Honoring Tesha Czubinski, Outstanding Educator
A veteran educator, now in her 18th year of teaching, Tesha Czubinski is part of the backbone of the Dell City School. As a teacher of kindergarten, first, second and third grade students, she’s set the school’s youngest minds on a course of lifelong learning, and she’s a mentor – providing advice, and comfort – to new teachers at the district. Her achievements were celebrated this summer, when, along with other outstanding educators in Hudspeth and El Paso counties, she was honored as a “Teacher of the Year.”
The adventure began last spring, wh
en Czubinski’s Dell City School colleagues selected her to represent the district. As part of the teacher of the year process, administered by the regional Education Service Center in El Paso, Czubinski was asked to write short essays, answering questions about her perspectives on education and her teaching philosophy. She was interviewed and filmed in the classroom. There was a photo session. And, in front her fellow nominees and other educators, she spoke about her teaching journey at a “meet and greet” in El Paso.
She said it was an engaging – if challenging – process. Condensing her thoughts into brief essays wasn’t easy.
“I could sit and talk about education all day long,” Czubinski said, “so it was kind of hard to limit that to just a few words.”
And speaking publicly about herself, and her accomplishments, didn’t come naturally.
“I love to talk about my profession, but to brag about myself – that’s not why teachers do what they do,” she said.
The experience culminated with a banquet Aug. 11 at the El Paso Convention Center. It was a black-tie event – “it looks like the Oscars,” Czubinski said – and she was joined by her family and Dell City ISD Supt. Ruben Cervantes. She was also invited to bring one of her students.
“I practically had to pick names out of a hat – I could have chosen so many,” she said. She brought Aurora Bell, now a third grader. “Being able to bring her was awesome,” Czubinski said. “To be there with one of your students – this is what it’s all about.”
Czubinski said she was “treated like a rock star” – and that the experience was “overwhelming.” But as much she appreciated the attention, it was the selection by her Dell City colleagues that meant the most to her.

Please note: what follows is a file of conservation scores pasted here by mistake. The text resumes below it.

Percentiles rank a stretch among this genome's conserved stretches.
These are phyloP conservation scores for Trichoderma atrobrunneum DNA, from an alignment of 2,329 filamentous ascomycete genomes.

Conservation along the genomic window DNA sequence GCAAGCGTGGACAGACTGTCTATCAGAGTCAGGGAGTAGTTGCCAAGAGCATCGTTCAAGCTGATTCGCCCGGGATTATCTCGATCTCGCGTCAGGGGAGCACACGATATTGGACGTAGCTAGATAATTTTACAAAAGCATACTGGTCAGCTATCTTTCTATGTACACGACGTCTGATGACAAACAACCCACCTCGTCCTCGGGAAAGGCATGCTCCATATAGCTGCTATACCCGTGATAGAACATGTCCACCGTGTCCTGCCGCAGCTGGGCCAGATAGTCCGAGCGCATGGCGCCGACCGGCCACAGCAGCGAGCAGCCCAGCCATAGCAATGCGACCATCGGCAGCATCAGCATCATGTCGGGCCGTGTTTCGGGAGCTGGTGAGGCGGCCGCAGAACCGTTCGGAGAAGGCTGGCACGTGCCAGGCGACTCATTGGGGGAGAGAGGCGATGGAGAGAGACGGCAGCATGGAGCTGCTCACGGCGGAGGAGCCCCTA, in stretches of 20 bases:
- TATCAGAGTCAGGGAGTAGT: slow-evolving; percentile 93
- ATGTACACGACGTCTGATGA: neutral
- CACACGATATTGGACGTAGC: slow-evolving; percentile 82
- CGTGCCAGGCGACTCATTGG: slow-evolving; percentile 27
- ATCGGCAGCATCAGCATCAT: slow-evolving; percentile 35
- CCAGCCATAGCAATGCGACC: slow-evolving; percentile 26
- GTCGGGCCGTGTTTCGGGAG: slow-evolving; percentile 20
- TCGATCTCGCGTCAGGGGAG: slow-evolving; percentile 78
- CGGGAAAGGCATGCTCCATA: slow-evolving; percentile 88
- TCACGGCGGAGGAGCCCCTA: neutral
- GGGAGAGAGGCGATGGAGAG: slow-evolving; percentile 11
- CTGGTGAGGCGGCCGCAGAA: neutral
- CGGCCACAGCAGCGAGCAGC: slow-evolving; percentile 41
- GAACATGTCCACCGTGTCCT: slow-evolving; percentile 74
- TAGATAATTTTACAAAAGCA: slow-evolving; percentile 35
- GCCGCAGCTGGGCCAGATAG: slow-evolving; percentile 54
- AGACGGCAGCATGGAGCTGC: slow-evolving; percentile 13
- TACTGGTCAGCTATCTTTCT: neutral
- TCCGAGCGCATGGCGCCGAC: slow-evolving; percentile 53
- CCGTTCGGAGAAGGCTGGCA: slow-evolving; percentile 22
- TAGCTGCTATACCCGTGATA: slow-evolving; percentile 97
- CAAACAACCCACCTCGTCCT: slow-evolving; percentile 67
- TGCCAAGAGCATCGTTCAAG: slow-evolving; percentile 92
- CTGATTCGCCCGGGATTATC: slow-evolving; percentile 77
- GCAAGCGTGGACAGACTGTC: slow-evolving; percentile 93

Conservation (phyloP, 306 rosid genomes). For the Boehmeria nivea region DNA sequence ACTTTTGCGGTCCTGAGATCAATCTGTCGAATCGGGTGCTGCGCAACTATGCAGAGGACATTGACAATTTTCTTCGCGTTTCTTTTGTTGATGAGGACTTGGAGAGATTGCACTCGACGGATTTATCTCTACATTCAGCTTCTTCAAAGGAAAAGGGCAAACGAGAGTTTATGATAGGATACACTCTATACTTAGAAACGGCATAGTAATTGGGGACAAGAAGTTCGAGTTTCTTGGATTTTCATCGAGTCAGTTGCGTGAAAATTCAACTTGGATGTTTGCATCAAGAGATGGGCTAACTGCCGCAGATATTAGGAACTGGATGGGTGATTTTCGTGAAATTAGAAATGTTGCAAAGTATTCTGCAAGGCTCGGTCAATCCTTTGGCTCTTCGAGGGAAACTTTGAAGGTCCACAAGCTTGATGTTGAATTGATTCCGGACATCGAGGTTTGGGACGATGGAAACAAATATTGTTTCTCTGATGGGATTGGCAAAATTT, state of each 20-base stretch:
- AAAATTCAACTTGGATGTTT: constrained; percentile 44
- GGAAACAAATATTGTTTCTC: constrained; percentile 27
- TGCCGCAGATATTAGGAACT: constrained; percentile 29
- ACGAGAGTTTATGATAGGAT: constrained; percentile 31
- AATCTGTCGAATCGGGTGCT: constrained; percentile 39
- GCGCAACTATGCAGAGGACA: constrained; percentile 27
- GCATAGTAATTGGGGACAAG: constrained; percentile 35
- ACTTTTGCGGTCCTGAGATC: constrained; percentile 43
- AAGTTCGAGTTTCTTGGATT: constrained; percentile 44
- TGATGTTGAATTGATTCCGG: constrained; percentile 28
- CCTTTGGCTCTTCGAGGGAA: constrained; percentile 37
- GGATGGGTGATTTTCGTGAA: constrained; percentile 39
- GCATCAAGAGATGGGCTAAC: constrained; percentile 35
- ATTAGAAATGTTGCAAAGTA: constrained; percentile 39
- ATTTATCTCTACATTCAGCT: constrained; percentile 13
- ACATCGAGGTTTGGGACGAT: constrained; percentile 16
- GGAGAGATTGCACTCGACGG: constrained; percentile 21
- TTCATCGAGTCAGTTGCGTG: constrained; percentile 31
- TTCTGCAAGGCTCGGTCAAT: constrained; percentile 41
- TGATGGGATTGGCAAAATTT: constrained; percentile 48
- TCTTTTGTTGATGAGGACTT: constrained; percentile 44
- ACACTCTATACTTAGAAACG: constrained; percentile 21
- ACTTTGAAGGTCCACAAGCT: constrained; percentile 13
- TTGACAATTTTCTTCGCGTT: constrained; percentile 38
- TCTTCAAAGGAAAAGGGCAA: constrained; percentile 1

“These are the people that know me and work with me,” she said. “I told my husband, it didn’t mean as much to me at the regional level as it did at the district level.”
In selecting her as the district’s teacher of the year, Czubinski’s colleagues were honoring her remarkable work in the classroom – the dynamic and nurturing environment she creates, the new readers she fosters. They were also celebrating the way she supports new and first-year teachers, the ballast she provides. She’s a mentor in both formal and informal ways.
“I feel like they’re comfortable enough to come to me if they need help,” Czubinski said, “whether that’s with instruction, or when they’re upset and stressed, and we just fix the problem. I tell them, ‘Here are some ideas, but please make it your own – every teacher has their own flavor of teaching.’”
“They can come and visit with me if they need to,” she said, “and I don’t judge. I know how hard it is – I was there before.”
Czubinski joined Dell City ISD four years ago – and she and her family are a big part of the school. Her husband, Joe, is the school’s athletics director and history teacher. Their oldest son, Chris, is school custodian. Their middle son, Trever, began his teaching career last year, as secondary English and language-arts teacher. And their youngest son, Reilly, is a Dell City School senior.